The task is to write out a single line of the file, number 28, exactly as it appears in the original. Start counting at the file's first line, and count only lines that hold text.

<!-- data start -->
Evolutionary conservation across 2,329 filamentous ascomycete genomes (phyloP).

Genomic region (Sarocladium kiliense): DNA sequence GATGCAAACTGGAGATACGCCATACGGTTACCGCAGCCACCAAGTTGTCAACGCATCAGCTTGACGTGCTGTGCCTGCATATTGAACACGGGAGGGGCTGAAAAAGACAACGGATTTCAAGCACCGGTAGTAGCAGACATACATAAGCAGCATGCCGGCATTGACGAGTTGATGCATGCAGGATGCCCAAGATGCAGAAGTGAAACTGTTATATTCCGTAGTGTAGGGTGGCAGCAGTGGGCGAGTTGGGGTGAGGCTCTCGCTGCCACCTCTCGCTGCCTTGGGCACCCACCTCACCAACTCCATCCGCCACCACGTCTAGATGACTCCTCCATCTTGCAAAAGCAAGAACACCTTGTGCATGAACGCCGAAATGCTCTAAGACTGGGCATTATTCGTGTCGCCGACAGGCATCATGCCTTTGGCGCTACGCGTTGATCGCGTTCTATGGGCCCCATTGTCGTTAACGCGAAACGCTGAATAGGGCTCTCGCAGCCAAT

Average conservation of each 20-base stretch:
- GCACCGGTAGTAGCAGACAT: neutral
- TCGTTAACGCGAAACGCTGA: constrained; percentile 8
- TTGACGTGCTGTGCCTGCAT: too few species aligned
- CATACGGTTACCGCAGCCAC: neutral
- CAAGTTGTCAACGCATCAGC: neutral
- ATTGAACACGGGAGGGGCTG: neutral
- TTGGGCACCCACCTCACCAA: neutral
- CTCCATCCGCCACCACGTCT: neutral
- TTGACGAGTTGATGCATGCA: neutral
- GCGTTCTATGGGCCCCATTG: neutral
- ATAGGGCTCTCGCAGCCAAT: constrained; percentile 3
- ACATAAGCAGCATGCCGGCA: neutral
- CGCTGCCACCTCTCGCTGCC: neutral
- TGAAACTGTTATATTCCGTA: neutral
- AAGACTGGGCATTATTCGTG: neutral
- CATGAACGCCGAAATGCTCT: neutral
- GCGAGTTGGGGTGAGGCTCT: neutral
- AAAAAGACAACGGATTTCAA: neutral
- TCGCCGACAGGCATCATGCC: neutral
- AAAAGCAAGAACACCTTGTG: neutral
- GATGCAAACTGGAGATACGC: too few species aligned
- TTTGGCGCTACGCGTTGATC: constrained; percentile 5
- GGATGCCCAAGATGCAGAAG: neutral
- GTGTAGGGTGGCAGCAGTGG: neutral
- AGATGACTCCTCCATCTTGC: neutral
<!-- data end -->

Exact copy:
- AGATGACTCCTCCATCTTGC: neutral